I am Generation Equality: Caryn Dasah, peacebuilder

Billions of people across the world stand on the right side of history every day. They speak up, take a stand, mobilize, and take big and small actions to advance women’s rights. This is Generation Equality.


I am Generation Equality
Caryn Dasah. Photo: 44 Pictures
Caryn Dasah. Photo: 44 Pictures

I am Generation Equality because…

Three things you can do to support women and girl in peacebuilding in Cameroon

  • Solidarity, especially from women in countries who have also seen conflict. We need support from our sisters all over,united with us in sisterhood and love
  • Fund and support youth-led civil society organizations
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  • Protect and recognize women peacebuilders.

“I have seen how much violence women have suffered. Not every woman [can use her] voice as I can. Some have experienced such violence, pain and misery [that] they don't know how to come out of it... They don't have access to the information that I have. So it is my role, and my responsibility to stand for gender equality.

We cannot move forward while more than half of us are left behind. In the spirit of sisterhood, in the spirit of solidarity, we will not stop until every woman in every part of the world knows her rights, lives and enjoys her rights.

Women living in conflict settings

Women have been instrumental in calling for a peaceful resolution to the ongoing crisis in Cameroon. The conflicts came unannounced, and the escalation forced us as women to organize ourselves to advocate for peace, while safeguarding necessities. Women are strong advocates for peace, as peacekeepers, relief workers and mediators.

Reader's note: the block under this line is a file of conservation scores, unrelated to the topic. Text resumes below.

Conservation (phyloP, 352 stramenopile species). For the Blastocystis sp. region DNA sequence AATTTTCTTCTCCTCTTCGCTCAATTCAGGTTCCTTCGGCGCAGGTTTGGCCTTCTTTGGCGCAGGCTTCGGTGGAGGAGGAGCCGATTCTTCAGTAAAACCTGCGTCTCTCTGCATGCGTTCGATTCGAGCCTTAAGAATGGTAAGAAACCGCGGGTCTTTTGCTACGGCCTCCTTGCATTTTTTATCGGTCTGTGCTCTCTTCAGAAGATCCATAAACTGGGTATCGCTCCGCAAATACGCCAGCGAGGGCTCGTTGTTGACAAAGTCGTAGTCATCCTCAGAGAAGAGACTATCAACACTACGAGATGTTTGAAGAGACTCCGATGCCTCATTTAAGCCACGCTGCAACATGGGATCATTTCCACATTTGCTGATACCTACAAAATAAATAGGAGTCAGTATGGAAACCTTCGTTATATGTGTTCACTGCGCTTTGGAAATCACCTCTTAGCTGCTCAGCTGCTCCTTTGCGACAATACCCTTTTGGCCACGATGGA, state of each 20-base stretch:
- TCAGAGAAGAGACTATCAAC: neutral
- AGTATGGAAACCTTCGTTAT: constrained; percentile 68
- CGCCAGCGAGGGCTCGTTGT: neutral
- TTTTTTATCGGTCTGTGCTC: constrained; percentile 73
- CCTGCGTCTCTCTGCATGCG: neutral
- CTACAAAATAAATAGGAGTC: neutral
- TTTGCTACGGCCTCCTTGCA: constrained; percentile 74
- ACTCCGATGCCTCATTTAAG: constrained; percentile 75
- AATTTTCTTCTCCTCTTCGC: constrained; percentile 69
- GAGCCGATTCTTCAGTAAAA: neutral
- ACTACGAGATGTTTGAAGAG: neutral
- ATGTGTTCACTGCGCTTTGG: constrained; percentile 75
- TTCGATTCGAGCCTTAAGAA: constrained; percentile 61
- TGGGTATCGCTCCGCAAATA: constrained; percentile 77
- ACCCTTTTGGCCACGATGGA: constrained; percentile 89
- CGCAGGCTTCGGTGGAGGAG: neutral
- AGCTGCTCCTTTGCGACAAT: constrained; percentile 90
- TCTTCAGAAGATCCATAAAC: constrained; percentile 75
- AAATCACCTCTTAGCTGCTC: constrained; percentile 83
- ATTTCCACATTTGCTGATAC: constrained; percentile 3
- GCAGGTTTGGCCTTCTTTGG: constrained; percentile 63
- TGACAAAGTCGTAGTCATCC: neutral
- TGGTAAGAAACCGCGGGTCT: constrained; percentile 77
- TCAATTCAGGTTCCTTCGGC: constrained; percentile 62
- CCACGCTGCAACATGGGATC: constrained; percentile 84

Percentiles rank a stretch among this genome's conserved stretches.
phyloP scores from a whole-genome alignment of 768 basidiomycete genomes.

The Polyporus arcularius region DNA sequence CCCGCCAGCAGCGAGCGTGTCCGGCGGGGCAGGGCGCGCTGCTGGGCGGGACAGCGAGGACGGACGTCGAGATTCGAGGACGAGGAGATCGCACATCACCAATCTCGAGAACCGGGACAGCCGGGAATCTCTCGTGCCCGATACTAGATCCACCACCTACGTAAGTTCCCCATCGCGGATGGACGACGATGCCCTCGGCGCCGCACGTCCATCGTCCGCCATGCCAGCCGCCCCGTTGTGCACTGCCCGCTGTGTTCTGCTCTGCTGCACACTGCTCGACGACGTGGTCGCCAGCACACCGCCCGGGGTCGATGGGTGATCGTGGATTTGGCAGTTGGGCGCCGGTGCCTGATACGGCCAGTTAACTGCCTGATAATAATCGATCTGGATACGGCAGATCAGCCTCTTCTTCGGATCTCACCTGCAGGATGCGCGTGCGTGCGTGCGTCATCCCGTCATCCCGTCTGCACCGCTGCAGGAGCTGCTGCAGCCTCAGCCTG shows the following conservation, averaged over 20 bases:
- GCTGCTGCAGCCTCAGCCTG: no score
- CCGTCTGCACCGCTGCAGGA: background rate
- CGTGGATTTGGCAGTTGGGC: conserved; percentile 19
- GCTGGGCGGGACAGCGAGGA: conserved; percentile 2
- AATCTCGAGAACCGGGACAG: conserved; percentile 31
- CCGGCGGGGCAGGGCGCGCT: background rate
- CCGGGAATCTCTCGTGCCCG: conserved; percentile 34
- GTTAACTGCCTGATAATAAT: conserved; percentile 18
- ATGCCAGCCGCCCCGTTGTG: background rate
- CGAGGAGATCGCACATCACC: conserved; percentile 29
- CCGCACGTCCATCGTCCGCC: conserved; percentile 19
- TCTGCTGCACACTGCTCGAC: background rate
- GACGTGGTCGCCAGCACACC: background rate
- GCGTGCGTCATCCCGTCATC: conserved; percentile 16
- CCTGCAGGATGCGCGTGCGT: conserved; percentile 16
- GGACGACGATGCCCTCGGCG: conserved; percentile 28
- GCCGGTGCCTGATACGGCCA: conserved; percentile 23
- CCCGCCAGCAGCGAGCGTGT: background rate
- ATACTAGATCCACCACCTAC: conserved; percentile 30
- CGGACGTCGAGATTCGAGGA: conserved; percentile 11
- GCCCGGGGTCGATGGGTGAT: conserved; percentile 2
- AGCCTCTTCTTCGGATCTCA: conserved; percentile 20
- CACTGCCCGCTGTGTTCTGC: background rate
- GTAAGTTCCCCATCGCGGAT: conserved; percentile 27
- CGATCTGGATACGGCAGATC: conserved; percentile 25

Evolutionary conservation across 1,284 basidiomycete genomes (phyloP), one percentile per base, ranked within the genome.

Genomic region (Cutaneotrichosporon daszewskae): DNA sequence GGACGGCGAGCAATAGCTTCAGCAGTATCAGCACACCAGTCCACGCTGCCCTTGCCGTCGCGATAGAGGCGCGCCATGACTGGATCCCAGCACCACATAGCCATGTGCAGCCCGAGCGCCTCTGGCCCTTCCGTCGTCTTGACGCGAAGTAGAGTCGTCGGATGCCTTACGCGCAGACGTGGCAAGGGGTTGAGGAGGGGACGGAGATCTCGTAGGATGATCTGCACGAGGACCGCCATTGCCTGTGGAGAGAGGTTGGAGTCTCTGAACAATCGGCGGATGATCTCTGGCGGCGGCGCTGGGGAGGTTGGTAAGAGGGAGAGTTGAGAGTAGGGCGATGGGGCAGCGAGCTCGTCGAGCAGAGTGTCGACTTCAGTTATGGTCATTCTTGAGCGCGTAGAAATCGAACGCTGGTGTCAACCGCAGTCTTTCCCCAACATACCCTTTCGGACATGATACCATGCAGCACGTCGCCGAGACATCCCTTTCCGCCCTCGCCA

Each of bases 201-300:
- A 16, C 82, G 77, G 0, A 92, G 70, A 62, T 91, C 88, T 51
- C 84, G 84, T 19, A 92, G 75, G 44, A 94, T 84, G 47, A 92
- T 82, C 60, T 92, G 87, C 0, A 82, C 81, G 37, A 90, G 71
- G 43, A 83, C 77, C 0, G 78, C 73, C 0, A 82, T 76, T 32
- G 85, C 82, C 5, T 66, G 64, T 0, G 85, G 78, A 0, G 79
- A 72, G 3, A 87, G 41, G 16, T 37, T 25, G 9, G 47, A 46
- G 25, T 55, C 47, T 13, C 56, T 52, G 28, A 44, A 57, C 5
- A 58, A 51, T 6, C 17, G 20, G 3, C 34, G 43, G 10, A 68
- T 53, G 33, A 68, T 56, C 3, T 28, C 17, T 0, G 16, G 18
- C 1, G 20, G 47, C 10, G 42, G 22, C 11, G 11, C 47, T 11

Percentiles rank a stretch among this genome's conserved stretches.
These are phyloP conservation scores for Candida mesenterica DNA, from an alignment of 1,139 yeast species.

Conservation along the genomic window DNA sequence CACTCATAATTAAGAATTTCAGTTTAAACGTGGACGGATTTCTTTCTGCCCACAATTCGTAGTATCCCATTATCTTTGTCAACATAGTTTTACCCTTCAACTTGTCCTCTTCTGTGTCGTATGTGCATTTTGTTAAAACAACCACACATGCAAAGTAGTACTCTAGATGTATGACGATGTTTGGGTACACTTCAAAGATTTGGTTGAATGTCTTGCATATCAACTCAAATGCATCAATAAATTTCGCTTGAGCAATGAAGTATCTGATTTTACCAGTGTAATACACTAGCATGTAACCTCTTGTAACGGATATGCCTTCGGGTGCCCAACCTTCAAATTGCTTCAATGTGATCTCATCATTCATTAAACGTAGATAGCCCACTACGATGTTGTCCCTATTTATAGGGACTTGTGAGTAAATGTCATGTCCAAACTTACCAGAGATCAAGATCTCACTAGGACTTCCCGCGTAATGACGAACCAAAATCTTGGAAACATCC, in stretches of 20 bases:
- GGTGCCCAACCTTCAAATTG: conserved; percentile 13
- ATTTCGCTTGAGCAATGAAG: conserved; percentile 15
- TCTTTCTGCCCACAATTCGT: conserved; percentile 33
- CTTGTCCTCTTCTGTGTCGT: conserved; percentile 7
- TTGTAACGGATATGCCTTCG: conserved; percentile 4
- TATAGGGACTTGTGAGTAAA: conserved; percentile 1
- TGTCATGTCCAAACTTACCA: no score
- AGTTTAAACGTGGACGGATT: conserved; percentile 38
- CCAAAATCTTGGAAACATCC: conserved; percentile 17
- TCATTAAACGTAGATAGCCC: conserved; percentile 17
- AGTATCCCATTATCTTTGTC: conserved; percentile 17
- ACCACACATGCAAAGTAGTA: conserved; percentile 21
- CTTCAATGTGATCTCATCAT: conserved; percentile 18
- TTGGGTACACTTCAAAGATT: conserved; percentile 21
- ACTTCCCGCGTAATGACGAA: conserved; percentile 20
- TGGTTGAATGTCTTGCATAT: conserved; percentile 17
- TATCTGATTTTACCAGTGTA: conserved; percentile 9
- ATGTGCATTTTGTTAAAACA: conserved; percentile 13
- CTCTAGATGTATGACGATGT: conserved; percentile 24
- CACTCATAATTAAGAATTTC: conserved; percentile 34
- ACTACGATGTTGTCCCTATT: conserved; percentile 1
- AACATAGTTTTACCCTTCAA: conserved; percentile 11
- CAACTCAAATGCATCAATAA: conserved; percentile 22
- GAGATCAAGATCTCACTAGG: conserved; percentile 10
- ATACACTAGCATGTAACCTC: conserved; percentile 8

Women are active in the front line, providing services to affected population living in other towns and in the bushes. The heightened insecurity has not prevented them from working for the best interest of their community, even as rape and sexual assault generate fear and aims to silence them.

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“We will not stop until every woman in every part of the world knows her rights, lives and enjoys her rights.”

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And the conflict has greatly impacted women and young girls. They don’t have access to sexual and reproductive health and rights. Hospitals have been burned down; women are giving birth with no access to health services.

We need people to speak up about the issues and how women are impacted by this war. We need avenues and spaces to talk. But also funding, directed to women and youth organizations now working in Cameroon who are on the front lines.

As one of the women facing the guns as I tried to access some very hard to reach spaces to meet the needs of women and young girls, Women [peacebuilders] are exposed to violence, insecurity, fear and anxiety, which affect our mental health, and we do not have the opportunity for self-care. We need to protect women peacebuilders so they can continue the important work. 

Youth energy and voices for peace

I cannot overemphasize the role of young people in peace. Those who are losing their lives in the battlefield are young people. You don't see people who are 50 in the battlefield. We can no longer underestimate the role of young people in peace building.

Making use of youth voices doesn't mean just listening to them. It means empowering youth and giving them the spaces to talk about their issues, participate and share their own experiences. People think that because they are youth, they're not experts, but when you find yourself living in conflict situations, you understand.  Young people have the energy, and they can, and do, meaningfully contribute towards bringing peace.

Caryn Dasah, 29, is a peacebuilder, social justice and gender equality advocate from Cameroon. Dasah, a member of the Beijing+25 Youth Task Force, was recently elected General Coordinator of the Cameroon women’s peace movement, which is a constellation of women-led civil society organizations.